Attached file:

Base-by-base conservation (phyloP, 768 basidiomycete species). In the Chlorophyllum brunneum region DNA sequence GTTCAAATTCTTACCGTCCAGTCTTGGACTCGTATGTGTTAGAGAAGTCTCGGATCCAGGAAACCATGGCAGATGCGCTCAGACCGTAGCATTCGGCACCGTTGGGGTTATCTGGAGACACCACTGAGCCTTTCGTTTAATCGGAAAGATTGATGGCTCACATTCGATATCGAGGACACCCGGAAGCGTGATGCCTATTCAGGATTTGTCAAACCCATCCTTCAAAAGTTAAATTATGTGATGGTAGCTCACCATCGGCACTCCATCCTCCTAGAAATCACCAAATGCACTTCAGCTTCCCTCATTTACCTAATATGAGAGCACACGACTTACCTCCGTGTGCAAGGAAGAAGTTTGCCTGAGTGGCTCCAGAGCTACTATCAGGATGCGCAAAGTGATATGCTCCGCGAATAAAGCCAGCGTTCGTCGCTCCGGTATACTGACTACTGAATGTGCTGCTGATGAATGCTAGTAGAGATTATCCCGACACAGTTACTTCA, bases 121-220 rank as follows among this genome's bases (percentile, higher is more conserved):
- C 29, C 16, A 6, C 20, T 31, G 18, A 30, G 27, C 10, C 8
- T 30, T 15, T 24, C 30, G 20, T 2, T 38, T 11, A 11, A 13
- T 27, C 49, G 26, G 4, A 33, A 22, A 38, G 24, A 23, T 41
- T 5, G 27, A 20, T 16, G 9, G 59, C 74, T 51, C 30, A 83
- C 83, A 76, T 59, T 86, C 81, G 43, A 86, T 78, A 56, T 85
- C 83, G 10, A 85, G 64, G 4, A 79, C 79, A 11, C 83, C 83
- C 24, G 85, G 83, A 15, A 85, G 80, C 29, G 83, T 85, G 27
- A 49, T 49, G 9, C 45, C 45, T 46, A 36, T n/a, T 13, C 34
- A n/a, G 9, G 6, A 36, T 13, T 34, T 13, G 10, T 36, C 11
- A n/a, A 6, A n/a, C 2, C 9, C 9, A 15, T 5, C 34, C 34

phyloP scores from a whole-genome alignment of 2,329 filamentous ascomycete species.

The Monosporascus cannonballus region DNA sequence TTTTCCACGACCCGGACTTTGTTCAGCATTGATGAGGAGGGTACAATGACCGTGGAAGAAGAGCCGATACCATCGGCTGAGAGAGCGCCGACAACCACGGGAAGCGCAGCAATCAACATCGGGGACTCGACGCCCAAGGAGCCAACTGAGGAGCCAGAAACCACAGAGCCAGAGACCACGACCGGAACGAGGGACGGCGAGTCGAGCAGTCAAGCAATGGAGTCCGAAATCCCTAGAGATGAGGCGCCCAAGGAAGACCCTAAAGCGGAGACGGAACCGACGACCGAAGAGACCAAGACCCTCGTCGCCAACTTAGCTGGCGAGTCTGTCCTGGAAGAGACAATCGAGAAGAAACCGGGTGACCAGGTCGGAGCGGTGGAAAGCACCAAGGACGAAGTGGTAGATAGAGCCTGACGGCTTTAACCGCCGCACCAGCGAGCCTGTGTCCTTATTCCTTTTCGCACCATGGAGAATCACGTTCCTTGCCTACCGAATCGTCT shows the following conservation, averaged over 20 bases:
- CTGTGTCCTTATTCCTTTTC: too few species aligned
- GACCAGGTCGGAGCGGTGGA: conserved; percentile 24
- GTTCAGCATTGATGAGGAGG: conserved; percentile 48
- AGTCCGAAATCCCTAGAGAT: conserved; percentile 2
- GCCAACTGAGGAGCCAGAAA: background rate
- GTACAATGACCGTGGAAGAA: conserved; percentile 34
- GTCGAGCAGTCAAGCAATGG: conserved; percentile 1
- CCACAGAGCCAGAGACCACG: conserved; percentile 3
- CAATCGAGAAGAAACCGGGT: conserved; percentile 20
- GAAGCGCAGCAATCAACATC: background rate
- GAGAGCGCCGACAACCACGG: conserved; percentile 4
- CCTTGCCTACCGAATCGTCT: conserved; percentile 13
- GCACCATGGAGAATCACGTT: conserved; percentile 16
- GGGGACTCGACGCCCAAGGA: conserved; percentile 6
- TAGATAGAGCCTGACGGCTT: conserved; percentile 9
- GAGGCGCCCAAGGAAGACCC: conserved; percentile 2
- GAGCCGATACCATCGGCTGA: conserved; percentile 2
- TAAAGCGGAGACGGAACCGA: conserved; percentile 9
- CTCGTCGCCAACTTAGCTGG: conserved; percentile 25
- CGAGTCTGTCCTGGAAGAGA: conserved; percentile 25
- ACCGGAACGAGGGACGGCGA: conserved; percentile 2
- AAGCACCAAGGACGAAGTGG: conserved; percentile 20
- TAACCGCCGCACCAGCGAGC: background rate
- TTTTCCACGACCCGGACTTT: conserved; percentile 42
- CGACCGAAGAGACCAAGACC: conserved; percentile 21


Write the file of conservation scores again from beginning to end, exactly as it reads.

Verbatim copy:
Base-by-base conservation (phyloP, 768 basidiomycete species). In the Chlorophyllum brunneum region DNA sequence GTTCAAATTCTTACCGTCCAGTCTTGGACTCGTATGTGTTAGAGAAGTCTCGGATCCAGGAAACCATGGCAGATGCGCTCAGACCGTAGCATTCGGCACCGTTGGGGTTATCTGGAGACACCACTGAGCCTTTCGTTTAATCGGAAAGATTGATGGCTCACATTCGATATCGAGGACACCCGGAAGCGTGATGCCTATTCAGGATTTGTCAAACCCATCCTTCAAAAGTTAAATTATGTGATGGTAGCTCACCATCGGCACTCCATCCTCCTAGAAATCACCAAATGCACTTCAGCTTCCCTCATTTACCTAATATGAGAGCACACGACTTACCTCCGTGTGCAAGGAAGAAGTTTGCCTGAGTGGCTCCAGAGCTACTATCAGGATGCGCAAAGTGATATGCTCCGCGAATAAAGCCAGCGTTCGTCGCTCCGGTATACTGACTACTGAATGTGCTGCTGATGAATGCTAGTAGAGATTATCCCGACACAGTTACTTCA, bases 121-220 rank as follows among this genome's bases (percentile, higher is more conserved):
- C 29, C 16, A 6, C 20, T 31, G 18, A 30, G 27, C 10, C 8
- T 30, T 15, T 24, C 30, G 20, T 2, T 38, T 11, A 11, A 13
- T 27, C 49, G 26, G 4, A 33, A 22, A 38, G 24, A 23, T 41
- T 5, G 27, A 20, T 16, G 9, G 59, C 74, T 51, C 30, A 83
- C 83, A 76, T 59, T 86, C 81, G 43, A 86, T 78, A 56, T 85
- C 83, G 10, A 85, G 64, G 4, A 79, C 79, A 11, C 83, C 83
- C 24, G 85, G 83, A 15, A 85, G 80, C 29, G 83, T 85, G 27
- A 49, T 49, G 9, C 45, C 45, T 46, A 36, T n/a, T 13, C 34
- A n/a, G 9, G 6, A 36, T 13, T 34, T 13, G 10, T 36, C 11
- A n/a, A 6, A n/a, C 2, C 9, C 9, A 15, T 5, C 34, C 34

phyloP scores from a whole-genome alignment of 2,329 filamentous ascomycete species.

The Monosporascus cannonballus region DNA sequence TTTTCCACGACCCGGACTTTGTTCAGCATTGATGAGGAGGGTACAATGACCGTGGAAGAAGAGCCGATACCATCGGCTGAGAGAGCGCCGACAACCACGGGAAGCGCAGCAATCAACATCGGGGACTCGACGCCCAAGGAGCCAACTGAGGAGCCAGAAACCACAGAGCCAGAGACCACGACCGGAACGAGGGACGGCGAGTCGAGCAGTCAAGCAATGGAGTCCGAAATCCCTAGAGATGAGGCGCCCAAGGAAGACCCTAAAGCGGAGACGGAACCGACGACCGAAGAGACCAAGACCCTCGTCGCCAACTTAGCTGGCGAGTCTGTCCTGGAAGAGACAATCGAGAAGAAACCGGGTGACCAGGTCGGAGCGGTGGAAAGCACCAAGGACGAAGTGGTAGATAGAGCCTGACGGCTTTAACCGCCGCACCAGCGAGCCTGTGTCCTTATTCCTTTTCGCACCATGGAGAATCACGTTCCTTGCCTACCGAATCGTCT shows the following conservation, averaged over 20 bases:
- CTGTGTCCTTATTCCTTTTC: too few species aligned
- GACCAGGTCGGAGCGGTGGA: conserved; percentile 24
- GTTCAGCATTGATGAGGAGG: conserved; percentile 48
- AGTCCGAAATCCCTAGAGAT: conserved; percentile 2
- GCCAACTGAGGAGCCAGAAA: background rate
- GTACAATGACCGTGGAAGAA: conserved; percentile 34
- GTCGAGCAGTCAAGCAATGG: conserved; percentile 1
- CCACAGAGCCAGAGACCACG: conserved; percentile 3
- CAATCGAGAAGAAACCGGGT: conserved; percentile 20
- GAAGCGCAGCAATCAACATC: background rate
- GAGAGCGCCGACAACCACGG: conserved; percentile 4
- CCTTGCCTACCGAATCGTCT: conserved; percentile 13
- GCACCATGGAGAATCACGTT: conserved; percentile 16
- GGGGACTCGACGCCCAAGGA: conserved; percentile 6
- TAGATAGAGCCTGACGGCTT: conserved; percentile 9
- GAGGCGCCCAAGGAAGACCC: conserved; percentile 2
- GAGCCGATACCATCGGCTGA: conserved; percentile 2
- TAAAGCGGAGACGGAACCGA: conserved; percentile 9
- CTCGTCGCCAACTTAGCTGG: conserved; percentile 25
- CGAGTCTGTCCTGGAAGAGA: conserved; percentile 25
- ACCGGAACGAGGGACGGCGA: conserved; percentile 2
- AAGCACCAAGGACGAAGTGG: conserved; percentile 20
- TAACCGCCGCACCAGCGAGC: background rate
- TTTTCCACGACCCGGACTTT: conserved; percentile 42
- CGACCGAAGAGACCAAGACC: conserved; percentile 21